Clay Shirky is one of my favorite commentators about the economic and social changes that the Internet is bringing to the media world. Last year I linked to his fantastic essays on the folly of micropayments. Last month, Shirky wrote this excellent post about what’s wrong with the Nick Carr brand of Internet old-fogeyism:
Prior to unlimited perfect copyability, media was defined by profound physical and economic constraints, and now it’s not. Fewer constraints and better matching of supply and demand are good for business, because business is not concerned with historical continuity. Fewer constraints and better matching of supply and demand are bad for current culture, because culture continually mistakes current exigencies for eternal verities. This isn’t just Carr of course. As people come to realize that freedom destroys old forms just as surely as it creates new ones, the lament for the long-lost present is going up everywhere. As another example, Sven Birkerts, the literary critic, has a post in the Boston Globe, Lost in the blogosphere, that is almost indescribably self-involved. His two complaints are that newspapers are reducing the space allotted to literary criticism, and too many people on the Web are writing about books. In other words, literary criticism, as practiced during Birkerts’ lifetime, was just right, and having either fewer or more writers are both lamentable situations. In order that the “Life was better when I was younger” flavor of his complaint not become too obvious, Birkerts frames the changing landscape not as a personal annoyance but as A Threat To Culture Itself. As he puts it “…what we have been calling “culture” at least since the Enlightenment — is the emergent maturity that constrains unbounded freedom in the interest of mattering.”
This is silly. The constraints of print were not a product of “emergent maturity.” They were accidents of physical production. Newspapers published book reviews because their customers read books and because publishers took out ads, the same reason they published pieces about cars or food or vacations. Some newspapers hired critics because they could afford to, others didn’t because they couldn’t. Ordinary citizens didn’t write about books in a global medium because no such medium existed. None of this was an attempt to “constrain unbounded freedom” because there was no such freedom to constrain; it was just how things were back then.
One of the core tenets of the “Internet is ruining culture” thesis seems to be that most people aren’t qualified to produce culture, and so they should shut up and consume what the officially recognized experts churn out for them. During the second half of the 20th century, Birkerts was a member of this exclusive club, producing the culture that most Americans had no choice but to passively consume. That position of influence and authority no doubt was a great source of personal satisfaction. Moreover, it was probably true that the Boston Globe performed a valuable filtering function, ensuring that (mostly) the best stuff got printed and the rest didn’t.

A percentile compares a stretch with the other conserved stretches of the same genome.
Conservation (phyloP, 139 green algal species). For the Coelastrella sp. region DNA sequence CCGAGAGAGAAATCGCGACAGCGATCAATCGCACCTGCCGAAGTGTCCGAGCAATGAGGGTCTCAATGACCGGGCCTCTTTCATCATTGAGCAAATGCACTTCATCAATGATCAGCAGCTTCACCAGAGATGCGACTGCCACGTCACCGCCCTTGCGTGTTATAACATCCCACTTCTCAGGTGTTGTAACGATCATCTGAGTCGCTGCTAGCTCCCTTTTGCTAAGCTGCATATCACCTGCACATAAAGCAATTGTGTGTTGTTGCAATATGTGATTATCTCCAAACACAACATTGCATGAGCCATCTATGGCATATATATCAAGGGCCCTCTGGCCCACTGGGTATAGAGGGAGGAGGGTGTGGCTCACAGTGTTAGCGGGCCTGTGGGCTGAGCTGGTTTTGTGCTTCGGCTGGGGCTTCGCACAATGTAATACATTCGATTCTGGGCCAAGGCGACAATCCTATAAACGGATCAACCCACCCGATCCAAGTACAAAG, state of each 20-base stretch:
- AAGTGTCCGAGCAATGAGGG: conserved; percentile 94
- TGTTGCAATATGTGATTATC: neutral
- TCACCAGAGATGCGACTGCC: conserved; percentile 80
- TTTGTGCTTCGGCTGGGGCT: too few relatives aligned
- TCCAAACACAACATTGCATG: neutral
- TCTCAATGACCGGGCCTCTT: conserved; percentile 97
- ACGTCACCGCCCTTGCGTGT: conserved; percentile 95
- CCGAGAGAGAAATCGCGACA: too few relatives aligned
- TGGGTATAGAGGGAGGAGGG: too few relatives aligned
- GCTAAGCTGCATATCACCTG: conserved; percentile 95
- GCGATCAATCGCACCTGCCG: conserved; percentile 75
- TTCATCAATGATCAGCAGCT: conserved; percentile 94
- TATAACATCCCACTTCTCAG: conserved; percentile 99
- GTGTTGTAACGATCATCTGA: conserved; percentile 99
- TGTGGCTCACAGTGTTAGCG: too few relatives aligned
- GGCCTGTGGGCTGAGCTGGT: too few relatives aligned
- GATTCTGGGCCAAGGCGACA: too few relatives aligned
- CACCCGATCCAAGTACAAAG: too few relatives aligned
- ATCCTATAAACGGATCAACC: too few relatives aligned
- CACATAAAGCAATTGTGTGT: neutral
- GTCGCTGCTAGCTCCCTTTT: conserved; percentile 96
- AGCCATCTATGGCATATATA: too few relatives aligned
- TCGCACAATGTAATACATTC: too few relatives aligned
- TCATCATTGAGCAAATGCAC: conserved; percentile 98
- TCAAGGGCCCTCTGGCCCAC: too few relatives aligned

But as satisfying as it is to have a large captive audience who have to take whatever you dish out, I think Bikerts is mistaken to think that the world is divided into two classes of people, a beknigted few who like to produce culture and the great unwashed masses who only wish to consume it. Quite the contrary, there are a lot of people who enjoy producing culture (even not-very-good culture) of their own as much as they enjoy consuming other peoples’ culture. There are a lot of people out there who aren’t especially interested in opening their morning papers and reading about whatever book Bikerts happens to have read this week. They find the participatory culture of the web, in which they have hundreds of reviews to choose from, and can write their own reviews if they think the existing reviewers are missing the boat, much more enjoyable.
Bikerts’s complaint, at root, seems to be that he’s no longer the center of attention. He doesn’t say that exactly, choosing instead to talk about “the self-constituted group of those who have made it their purpose to do so.” But clearly one of his main objections is that the riff-raff are paying attention to each other’s opinions instead of those of him and his colleagues.
Now, it may very well be true that the average quality of literary criticism will decline as more people become amateur critics. But I don’t think that’s a problem. The good critics will still be out there, and anyone who wants to read them will be free to do so. However, as literary critics of all people should understand, the process of producing culture is at least as satisfying as the process of consuming it. Hence, the far more important result of the Web is that there will be a lot more opportunities for aspiring literary critics to find an audience, however small, and to experience the satisfaction of having others read and respond to your work. That increase in satisfaction for tens of thousands of amateur critics is far more important than the modest reduction in prominence suffered by professional culture critics.